“There are certain kinds of deaths that one should not be expected to relieve, certain kinds of connections so deep that when they are broken you feel the snap of the link inside you”
-Jeff VanderMeer, Annihilation
It’s the twelfth expedition into Area X and this time only four people were sent in, a biologist, an anthropologist, a surveyor and a psychologist. The expedition seems to be going well when the team discovered a tunnel of some sort or a tower as the biologist would call it. However this tunnel raised some questions as it was not marked on their maps as well as it is embedded into the earth. As the team try to unravel the mystery behind the tunnel they too discover secrets among themselves.
This book is a bit of a hit and miss, sometimes it’s great and really absorbing, sometimes you just can’t help but roll your eyes. That said, it’s still an interesting read. The book starts off with the biologist narrating the story. It is written in first person and I’ve always liked first person narratives so I thought it would be an engaging book. The team is composed of four women, and as mentioned before they have their own respective roles. Unfortunately the writing on them is mediocre as they are one dimensional, except for the biologist as we read through her narrative. But their personalities are bounded by their roles and we never see any character development among them.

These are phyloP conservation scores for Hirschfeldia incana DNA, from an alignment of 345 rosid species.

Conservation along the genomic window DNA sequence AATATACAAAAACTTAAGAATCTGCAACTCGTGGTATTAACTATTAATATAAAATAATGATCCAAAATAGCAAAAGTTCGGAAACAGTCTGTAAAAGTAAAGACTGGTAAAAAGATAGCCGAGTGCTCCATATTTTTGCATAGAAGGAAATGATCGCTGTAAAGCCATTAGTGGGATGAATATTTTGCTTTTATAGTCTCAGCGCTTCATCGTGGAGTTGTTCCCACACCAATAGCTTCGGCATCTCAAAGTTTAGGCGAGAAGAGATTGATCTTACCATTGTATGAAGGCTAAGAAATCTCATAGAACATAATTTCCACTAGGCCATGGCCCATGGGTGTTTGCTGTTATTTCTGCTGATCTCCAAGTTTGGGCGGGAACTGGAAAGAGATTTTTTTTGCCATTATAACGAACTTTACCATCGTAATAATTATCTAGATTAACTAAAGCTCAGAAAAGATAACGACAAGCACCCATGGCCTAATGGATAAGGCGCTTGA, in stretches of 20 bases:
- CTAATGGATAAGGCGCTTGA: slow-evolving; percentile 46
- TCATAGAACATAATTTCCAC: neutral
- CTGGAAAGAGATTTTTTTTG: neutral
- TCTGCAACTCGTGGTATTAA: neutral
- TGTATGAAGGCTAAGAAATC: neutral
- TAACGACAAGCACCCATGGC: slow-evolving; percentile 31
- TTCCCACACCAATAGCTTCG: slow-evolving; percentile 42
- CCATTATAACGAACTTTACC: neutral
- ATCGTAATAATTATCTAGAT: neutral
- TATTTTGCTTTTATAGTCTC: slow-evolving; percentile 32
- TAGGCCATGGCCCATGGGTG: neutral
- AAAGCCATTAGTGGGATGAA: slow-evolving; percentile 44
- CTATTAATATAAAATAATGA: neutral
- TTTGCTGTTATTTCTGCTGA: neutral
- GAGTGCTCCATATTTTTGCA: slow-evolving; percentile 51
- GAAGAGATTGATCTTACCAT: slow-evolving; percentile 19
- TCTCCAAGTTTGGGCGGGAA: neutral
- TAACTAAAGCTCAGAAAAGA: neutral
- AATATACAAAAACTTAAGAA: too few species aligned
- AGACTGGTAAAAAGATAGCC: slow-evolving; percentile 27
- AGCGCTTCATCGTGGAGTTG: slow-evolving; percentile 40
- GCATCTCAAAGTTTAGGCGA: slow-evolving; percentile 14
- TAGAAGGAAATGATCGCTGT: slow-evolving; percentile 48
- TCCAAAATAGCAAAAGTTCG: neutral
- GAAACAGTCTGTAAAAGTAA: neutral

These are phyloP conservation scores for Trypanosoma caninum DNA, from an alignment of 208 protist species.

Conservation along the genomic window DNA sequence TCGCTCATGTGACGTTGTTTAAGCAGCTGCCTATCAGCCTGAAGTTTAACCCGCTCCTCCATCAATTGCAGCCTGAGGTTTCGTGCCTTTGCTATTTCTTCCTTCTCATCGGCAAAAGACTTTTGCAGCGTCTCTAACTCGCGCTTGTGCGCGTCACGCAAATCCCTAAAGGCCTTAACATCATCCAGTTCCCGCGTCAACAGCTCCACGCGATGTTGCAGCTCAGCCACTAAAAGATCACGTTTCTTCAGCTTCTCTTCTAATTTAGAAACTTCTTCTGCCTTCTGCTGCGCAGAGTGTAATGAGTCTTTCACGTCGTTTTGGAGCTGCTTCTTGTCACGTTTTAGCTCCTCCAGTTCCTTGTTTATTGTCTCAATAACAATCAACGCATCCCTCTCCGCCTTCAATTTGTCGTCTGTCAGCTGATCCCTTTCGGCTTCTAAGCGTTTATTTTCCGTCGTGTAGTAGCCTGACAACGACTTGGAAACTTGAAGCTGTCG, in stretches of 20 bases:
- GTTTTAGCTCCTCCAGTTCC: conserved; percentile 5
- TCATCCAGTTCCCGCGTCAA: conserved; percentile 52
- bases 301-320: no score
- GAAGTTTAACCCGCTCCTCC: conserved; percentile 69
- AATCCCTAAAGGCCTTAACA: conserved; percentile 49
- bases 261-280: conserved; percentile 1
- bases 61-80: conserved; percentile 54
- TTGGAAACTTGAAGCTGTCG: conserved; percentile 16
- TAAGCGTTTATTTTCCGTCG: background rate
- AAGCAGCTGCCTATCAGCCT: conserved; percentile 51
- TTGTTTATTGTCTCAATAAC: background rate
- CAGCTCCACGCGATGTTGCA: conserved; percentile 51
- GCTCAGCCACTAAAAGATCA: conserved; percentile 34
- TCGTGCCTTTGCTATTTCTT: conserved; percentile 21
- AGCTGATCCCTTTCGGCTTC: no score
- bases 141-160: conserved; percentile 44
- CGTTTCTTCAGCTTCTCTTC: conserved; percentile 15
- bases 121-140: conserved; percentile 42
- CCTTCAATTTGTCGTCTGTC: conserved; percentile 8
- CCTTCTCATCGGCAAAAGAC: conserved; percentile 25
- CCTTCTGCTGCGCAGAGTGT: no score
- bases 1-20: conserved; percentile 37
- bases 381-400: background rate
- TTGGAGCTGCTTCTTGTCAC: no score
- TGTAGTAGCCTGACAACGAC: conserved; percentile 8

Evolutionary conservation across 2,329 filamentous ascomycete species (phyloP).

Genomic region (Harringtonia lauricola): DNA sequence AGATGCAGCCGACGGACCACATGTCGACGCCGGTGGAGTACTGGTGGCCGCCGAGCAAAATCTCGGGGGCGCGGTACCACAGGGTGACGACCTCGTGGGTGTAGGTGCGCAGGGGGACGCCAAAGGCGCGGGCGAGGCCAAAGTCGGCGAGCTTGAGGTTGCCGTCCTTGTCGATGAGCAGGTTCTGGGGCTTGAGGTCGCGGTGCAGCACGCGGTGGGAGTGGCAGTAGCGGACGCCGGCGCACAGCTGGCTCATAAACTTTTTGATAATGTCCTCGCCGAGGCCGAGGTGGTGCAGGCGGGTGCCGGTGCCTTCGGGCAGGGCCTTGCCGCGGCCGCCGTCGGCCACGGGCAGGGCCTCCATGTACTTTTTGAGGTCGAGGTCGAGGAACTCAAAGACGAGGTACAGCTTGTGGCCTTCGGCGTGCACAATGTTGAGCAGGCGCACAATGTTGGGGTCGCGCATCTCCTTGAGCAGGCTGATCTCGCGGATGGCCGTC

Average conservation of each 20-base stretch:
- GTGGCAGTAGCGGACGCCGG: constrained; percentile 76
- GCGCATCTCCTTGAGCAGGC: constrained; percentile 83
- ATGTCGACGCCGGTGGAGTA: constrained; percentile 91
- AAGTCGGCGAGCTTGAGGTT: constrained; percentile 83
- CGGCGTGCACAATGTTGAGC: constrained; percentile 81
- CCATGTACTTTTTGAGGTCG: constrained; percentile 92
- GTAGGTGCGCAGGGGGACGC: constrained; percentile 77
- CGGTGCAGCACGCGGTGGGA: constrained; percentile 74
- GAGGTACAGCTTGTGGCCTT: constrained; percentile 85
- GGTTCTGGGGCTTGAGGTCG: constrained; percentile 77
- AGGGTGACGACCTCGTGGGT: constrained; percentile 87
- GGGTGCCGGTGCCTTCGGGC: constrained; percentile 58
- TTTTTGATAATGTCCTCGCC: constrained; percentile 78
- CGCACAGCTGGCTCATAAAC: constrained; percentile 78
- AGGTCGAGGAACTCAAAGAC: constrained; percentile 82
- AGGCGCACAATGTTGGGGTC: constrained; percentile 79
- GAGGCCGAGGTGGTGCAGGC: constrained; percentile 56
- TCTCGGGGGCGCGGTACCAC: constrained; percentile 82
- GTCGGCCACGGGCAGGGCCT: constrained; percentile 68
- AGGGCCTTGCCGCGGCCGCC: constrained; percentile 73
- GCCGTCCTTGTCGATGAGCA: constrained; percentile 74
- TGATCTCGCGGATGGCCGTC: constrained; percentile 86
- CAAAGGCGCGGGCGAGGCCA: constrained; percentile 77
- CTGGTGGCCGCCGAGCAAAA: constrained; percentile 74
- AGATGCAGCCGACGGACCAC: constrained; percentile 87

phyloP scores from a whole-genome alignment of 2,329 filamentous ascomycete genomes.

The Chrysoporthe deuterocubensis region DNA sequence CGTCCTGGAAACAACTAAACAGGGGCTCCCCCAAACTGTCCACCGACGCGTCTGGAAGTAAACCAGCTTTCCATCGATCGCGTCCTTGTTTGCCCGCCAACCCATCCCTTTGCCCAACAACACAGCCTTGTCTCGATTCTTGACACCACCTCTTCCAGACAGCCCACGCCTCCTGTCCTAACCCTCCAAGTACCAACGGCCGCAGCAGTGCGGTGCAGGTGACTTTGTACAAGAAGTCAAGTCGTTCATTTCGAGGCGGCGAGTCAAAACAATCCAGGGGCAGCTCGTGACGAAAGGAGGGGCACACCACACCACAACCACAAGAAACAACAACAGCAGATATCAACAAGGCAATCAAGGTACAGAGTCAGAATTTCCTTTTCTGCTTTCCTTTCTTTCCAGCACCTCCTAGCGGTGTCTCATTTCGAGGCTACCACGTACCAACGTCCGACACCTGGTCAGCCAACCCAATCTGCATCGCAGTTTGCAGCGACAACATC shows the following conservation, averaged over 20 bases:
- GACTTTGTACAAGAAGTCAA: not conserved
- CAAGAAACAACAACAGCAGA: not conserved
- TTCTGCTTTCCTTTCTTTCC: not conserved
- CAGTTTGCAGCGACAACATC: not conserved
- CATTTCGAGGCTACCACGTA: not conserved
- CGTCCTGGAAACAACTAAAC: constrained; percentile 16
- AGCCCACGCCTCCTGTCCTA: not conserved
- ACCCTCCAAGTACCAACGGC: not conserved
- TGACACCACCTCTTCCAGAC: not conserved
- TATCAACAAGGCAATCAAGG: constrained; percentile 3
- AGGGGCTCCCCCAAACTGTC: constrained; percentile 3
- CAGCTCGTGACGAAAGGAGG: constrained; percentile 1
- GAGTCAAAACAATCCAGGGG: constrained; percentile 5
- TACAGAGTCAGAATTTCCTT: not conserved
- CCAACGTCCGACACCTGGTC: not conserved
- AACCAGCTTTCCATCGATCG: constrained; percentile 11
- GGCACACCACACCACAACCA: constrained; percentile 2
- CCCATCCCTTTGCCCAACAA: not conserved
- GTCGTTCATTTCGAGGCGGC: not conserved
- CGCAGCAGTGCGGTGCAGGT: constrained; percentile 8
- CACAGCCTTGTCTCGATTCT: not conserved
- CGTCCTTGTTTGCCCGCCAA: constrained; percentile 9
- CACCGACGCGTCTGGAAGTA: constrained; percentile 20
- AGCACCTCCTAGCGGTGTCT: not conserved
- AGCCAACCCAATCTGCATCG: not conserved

The story is sometimes difficult to follow as a lot of it is made up of the biologist’s metaphors and internal monologues, where once it goes back to the story you might have forgotten where you left of. Another complaint is the use of words on the book, a lot of the words are hard to comprehend. For example
“why others had followed suit until it had become as inexorable as a long-ingrained ritual. By what impulse, what shared fatalism?
Unfortunately there are a lot of these phrases within the book and it does take you out of it.
The story though is intriguing there are a lot of mysteries in this book and a lot of them are unanswered, hoping the sequels will answer them, but they are exciting and it makes you want to read on. Area X is fascinating and you do want to figure out what is up with this place. A lot of the book deals with a person’s psyche as well as the horrors of hypnotism and they are played out well within the book. There are times where you are completely absorbed into a monologue or into an event only to be taken out by an unnecessary flashback.
Overall Annihilation is OK for a first book on a trilogy. It sets events up for the sequels and it leaves enough to keep you wondering what else is there. For 200 pages the book is fairly short, however with irregular pacing and confusing words the book proved to be a challenging read. Recommended for people who are into psychological thrillers.